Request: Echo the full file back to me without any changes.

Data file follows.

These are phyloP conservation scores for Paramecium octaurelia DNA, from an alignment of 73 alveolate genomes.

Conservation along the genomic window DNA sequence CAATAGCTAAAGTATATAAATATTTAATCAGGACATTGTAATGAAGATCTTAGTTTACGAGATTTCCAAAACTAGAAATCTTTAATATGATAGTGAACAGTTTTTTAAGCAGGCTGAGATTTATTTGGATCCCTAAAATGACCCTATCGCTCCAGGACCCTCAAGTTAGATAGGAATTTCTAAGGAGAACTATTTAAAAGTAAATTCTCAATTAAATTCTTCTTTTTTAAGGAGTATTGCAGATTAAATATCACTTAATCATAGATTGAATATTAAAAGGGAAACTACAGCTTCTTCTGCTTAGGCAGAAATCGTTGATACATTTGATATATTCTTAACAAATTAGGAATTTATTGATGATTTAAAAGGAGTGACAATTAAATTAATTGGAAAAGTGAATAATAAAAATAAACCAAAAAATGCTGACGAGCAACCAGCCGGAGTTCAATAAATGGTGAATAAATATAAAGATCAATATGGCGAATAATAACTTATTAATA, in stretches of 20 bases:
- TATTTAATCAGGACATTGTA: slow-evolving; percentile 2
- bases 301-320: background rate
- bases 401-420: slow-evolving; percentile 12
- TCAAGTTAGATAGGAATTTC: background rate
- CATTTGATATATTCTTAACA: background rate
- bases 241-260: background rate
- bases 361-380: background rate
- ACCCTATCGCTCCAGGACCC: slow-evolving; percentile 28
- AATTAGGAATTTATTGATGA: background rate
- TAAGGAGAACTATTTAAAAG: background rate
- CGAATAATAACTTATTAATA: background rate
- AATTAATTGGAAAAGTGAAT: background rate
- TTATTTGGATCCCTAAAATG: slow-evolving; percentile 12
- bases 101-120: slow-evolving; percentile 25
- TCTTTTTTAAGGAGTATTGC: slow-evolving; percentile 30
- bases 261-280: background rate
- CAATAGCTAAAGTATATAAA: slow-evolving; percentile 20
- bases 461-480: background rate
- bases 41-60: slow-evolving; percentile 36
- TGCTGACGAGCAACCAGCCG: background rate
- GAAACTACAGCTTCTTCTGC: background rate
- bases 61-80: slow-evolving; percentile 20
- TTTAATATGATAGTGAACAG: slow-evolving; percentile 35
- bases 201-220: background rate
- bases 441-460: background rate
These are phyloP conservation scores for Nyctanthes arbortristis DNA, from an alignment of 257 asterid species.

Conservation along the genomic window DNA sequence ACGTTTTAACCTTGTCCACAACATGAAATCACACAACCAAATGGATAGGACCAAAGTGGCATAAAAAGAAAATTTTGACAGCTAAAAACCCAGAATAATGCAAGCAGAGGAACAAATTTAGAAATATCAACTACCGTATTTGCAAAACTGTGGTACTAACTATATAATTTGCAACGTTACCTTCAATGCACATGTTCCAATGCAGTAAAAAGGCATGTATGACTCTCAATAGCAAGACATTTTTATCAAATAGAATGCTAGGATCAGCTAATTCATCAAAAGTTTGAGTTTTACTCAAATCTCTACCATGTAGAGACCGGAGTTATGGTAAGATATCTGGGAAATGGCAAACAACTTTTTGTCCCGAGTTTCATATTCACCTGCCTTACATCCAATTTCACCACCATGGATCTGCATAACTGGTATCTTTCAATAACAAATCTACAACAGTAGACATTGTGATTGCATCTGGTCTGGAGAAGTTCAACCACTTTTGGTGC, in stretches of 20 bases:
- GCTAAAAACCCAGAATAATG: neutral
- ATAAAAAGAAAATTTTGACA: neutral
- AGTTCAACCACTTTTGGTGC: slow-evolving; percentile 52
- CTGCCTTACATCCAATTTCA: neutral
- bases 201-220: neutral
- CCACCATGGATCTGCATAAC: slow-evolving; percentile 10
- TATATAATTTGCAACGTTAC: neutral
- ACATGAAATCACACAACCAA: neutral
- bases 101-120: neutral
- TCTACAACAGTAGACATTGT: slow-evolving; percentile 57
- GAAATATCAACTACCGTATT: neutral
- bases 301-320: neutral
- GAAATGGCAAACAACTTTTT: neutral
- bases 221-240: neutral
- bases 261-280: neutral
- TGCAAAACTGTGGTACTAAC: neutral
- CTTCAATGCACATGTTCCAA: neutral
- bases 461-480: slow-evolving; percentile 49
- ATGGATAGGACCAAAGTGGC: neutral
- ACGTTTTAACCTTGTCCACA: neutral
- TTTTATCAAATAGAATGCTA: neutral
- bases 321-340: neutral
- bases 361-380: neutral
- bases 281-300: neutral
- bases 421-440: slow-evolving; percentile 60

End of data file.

These are phyloP conservation scores for Paramecium octaurelia DNA, from an alignment of 73 alveolate genomes.

Conservation along the genomic window DNA sequence CAATAGCTAAAGTATATAAATATTTAATCAGGACATTGTAATGAAGATCTTAGTTTACGAGATTTCCAAAACTAGAAATCTTTAATATGATAGTGAACAGTTTTTTAAGCAGGCTGAGATTTATTTGGATCCCTAAAATGACCCTATCGCTCCAGGACCCTCAAGTTAGATAGGAATTTCTAAGGAGAACTATTTAAAAGTAAATTCTCAATTAAATTCTTCTTTTTTAAGGAGTATTGCAGATTAAATATCACTTAATCATAGATTGAATATTAAAAGGGAAACTACAGCTTCTTCTGCTTAGGCAGAAATCGTTGATACATTTGATATATTCTTAACAAATTAGGAATTTATTGATGATTTAAAAGGAGTGACAATTAAATTAATTGGAAAAGTGAATAATAAAAATAAACCAAAAAATGCTGACGAGCAACCAGCCGGAGTTCAATAAATGGTGAATAAATATAAAGATCAATATGGCGAATAATAACTTATTAATA, in stretches of 20 bases:
- TATTTAATCAGGACATTGTA: slow-evolving; percentile 2
- bases 301-320: background rate
- bases 401-420: slow-evolving; percentile 12
- TCAAGTTAGATAGGAATTTC: background rate
- CATTTGATATATTCTTAACA: background rate
- bases 241-260: background rate
- bases 361-380: background rate
- ACCCTATCGCTCCAGGACCC: slow-evolving; percentile 28
- AATTAGGAATTTATTGATGA: background rate
- TAAGGAGAACTATTTAAAAG: background rate
- CGAATAATAACTTATTAATA: background rate
- AATTAATTGGAAAAGTGAAT: background rate
- TTATTTGGATCCCTAAAATG: slow-evolving; percentile 12
- bases 101-120: slow-evolving; percentile 25
- TCTTTTTTAAGGAGTATTGC: slow-evolving; percentile 30
- bases 261-280: background rate
- CAATAGCTAAAGTATATAAA: slow-evolving; percentile 20
- bases 461-480: background rate
- bases 41-60: slow-evolving; percentile 36
- TGCTGACGAGCAACCAGCCG: background rate
- GAAACTACAGCTTCTTCTGC: background rate
- bases 61-80: slow-evolving; percentile 20
- TTTAATATGATAGTGAACAG: slow-evolving; percentile 35
- bases 201-220: background rate
- bases 441-460: background rate
These are phyloP conservation scores for Nyctanthes arbortristis DNA, from an alignment of 257 asterid species.

Conservation along the genomic window DNA sequence ACGTTTTAACCTTGTCCACAACATGAAATCACACAACCAAATGGATAGGACCAAAGTGGCATAAAAAGAAAATTTTGACAGCTAAAAACCCAGAATAATGCAAGCAGAGGAACAAATTTAGAAATATCAACTACCGTATTTGCAAAACTGTGGTACTAACTATATAATTTGCAACGTTACCTTCAATGCACATGTTCCAATGCAGTAAAAAGGCATGTATGACTCTCAATAGCAAGACATTTTTATCAAATAGAATGCTAGGATCAGCTAATTCATCAAAAGTTTGAGTTTTACTCAAATCTCTACCATGTAGAGACCGGAGTTATGGTAAGATATCTGGGAAATGGCAAACAACTTTTTGTCCCGAGTTTCATATTCACCTGCCTTACATCCAATTTCACCACCATGGATCTGCATAACTGGTATCTTTCAATAACAAATCTACAACAGTAGACATTGTGATTGCATCTGGTCTGGAGAAGTTCAACCACTTTTGGTGC, in stretches of 20 bases:
- GCTAAAAACCCAGAATAATG: neutral
- ATAAAAAGAAAATTTTGACA: neutral
- AGTTCAACCACTTTTGGTGC: slow-evolving; percentile 52
- CTGCCTTACATCCAATTTCA: neutral
- bases 201-220: neutral
- CCACCATGGATCTGCATAAC: slow-evolving; percentile 10
- TATATAATTTGCAACGTTAC: neutral
- ACATGAAATCACACAACCAA: neutral
- bases 101-120: neutral
- TCTACAACAGTAGACATTGT: slow-evolving; percentile 57
- GAAATATCAACTACCGTATT: neutral
- bases 301-320: neutral
- GAAATGGCAAACAACTTTTT: neutral
- bases 221-240: neutral
- bases 261-280: neutral
- TGCAAAACTGTGGTACTAAC: neutral
- CTTCAATGCACATGTTCCAA: neutral
- bases 461-480: slow-evolving; percentile 49
- ATGGATAGGACCAAAGTGGC: neutral
- ACGTTTTAACCTTGTCCACA: neutral
- TTTTATCAAATAGAATGCTA: neutral
- bases 321-340: neutral
- bases 361-380: neutral
- bases 281-300: neutral
- bases 421-440: slow-evolving; percentile 60